3 | porter

January 14th, 2009 at 2:59 pm


Oh yes, I also love bacon…so gross but so delish (sorry to the vegetarians reading this and gagging).

I have a hard time eating breakfast and I don’t eat enough during the day and then eat far too much at dinenr time. I know my energy levels would improve if I would fuel my body all day long.

4 | Gwen

January 14th, 2009 at 4:06 pm


Great post Andrea! I have been on the “Eating Clean” journey for quite a while and I have got to say that it is a constant process. For me, like you said, a restrictive diet is not always sustainable. The longer you go though, the less you crave the not so good things you once used to have. I love when that happens!

The only things on your list that I still have a weakness for is fries…and chips…mmmm…salty plain chips……and I have them very rarely.

Keep us posted on your progress!

5 | andrea

January 14th, 2009 at 4:29 pm


That’s just it, the longer you can go the less you crave.
I’m the same as you Gwen … give me the salty stuff! Love it. I have a particular weakness for Cheezies. Oh, just thinking about them is making me drool.

Jenn: Tosca actually refers to marshmallow products as “white poison” and “chemical puffs.” I think that’s a bit extreme, but what she ultimately writes is true, “there isn’t one speck of nutritional value to be found here.” It’s the gelatin and the corn syrup that isn’t supposed to be good for our bodies.

I think I might sub milk foam for the marshmallows for awhile.

6 | The Veg Next Door

January 14th, 2009 at 4:36 pm


Caught red-handed…I’m eating plain ol’ chips as I read this. Yikes!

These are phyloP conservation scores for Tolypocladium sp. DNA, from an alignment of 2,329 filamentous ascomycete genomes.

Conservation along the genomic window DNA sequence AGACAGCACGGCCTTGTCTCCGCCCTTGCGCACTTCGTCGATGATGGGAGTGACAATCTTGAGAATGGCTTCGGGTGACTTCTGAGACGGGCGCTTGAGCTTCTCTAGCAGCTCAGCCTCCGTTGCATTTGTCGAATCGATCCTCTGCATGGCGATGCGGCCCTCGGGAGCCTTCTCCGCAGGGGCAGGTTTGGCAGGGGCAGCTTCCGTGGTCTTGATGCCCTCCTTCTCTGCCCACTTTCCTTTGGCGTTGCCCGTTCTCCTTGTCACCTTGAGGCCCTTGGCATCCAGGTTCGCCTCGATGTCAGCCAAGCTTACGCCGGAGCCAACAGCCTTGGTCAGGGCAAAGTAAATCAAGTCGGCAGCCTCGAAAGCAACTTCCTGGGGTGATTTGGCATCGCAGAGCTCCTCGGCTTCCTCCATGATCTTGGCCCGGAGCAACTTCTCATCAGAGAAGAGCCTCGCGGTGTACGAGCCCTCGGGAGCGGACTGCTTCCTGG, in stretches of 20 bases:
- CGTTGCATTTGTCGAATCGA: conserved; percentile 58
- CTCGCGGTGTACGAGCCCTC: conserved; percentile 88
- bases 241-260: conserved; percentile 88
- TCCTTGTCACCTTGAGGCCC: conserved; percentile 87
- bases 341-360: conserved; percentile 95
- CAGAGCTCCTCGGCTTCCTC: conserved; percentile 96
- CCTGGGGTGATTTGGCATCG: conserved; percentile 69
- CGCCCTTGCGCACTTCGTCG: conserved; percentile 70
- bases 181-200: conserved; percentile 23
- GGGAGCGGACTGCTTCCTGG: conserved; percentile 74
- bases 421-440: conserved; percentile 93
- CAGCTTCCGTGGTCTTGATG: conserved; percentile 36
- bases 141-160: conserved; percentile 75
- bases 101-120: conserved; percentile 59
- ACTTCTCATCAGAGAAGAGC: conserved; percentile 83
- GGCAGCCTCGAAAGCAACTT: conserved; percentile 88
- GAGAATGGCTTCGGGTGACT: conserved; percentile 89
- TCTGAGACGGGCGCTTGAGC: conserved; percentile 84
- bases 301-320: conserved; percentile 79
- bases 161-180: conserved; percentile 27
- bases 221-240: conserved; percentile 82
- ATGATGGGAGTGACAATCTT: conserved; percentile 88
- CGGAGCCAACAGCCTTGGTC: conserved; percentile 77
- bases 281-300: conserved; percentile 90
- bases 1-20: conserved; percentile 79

7 | Virtually There

January 14th, 2009 at 5:02 pm


Very inspiring. I’m having a hard time getting the sugar out of my diet with all the baking.

As you know, I make a lot of our own bread and I found this book, which I’ve bought a copy of, in the Ottawa library that makes the breads at least completely whole grain. In case you want to check it out: http://www.amazon.ca/Laurels-Kitchen-Bread-Book-Whole-Grain/dp/0812969677

8 | Virtually There

January 14th, 2009 at 5:03 pm


Oh, and I imagine the problem with marshmallow and the fluff is the huge amount of high-fructose corn syrup that is in there.

9 | BeachMama

January 14th, 2009 at 7:56 pm


I have tried so much with the buying only healthy food, but it would appear that my family is against me. They (read Hubby) buys all the junk and leave it all around and I just can’t win that fight anymore. But, I do eat at least two healthy meals, my snacks are what are killing me.

10 | The Veg Next Door

January 14th, 2009 at 8:52 pm


BeachMama, the Eat Clean book for kids and families is what you need. Slow and steady.

I find that kids want to try whatever you’re eating but not necessarily at meal time. So if I’m eating a bowl of cherry tomatoes on the couch while they’re watching TV then sure enough they’ll come over and want to try what I’m eating. Then they become tomato lovers. In my experience kids don’t necessarily like what’s on their plates but like what their parents are eating at snack time. If you’re eating clean then hopefully your kids will eat clean too. The bonus is that you feel great.

11 | Vicki

January 15th, 2009 at 1:37 am


I started eating clean last January. I effortlessly lost 20 lbs by April. I still adhere to the eat clean diet concept. I find it is more of a lifestyle than diet. I also subscribe to the 90% rule – you need to let loose once-in-a-while. I have one day a week where I can eat whatever I want. Check out the Clean Eating magazine – awesome recipes, articles and meal plans that are very useful.

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The Obligatory Blurb

My name is Andrea and I live in the Westboro area of Ottawa with my husband Mark and our dog Piper who is kind of a big deal on Instagram. We also have two human offspring: Emma (23) and Sarah (21). During the day I work as a writer at The Royal Ottawa Mental Health Centre. I am a longtime Ottawa blogger and I've occupied this little corner of the WWW since 1999. The Fishbowl is my whiteboard, water cooler, and journal, all rolled into one. I'm passionate about healthy living, arts and culture, travel, great gear, good food, and sharing the best of Ottawa. I also love vegetables, photography, gadgets, and great design.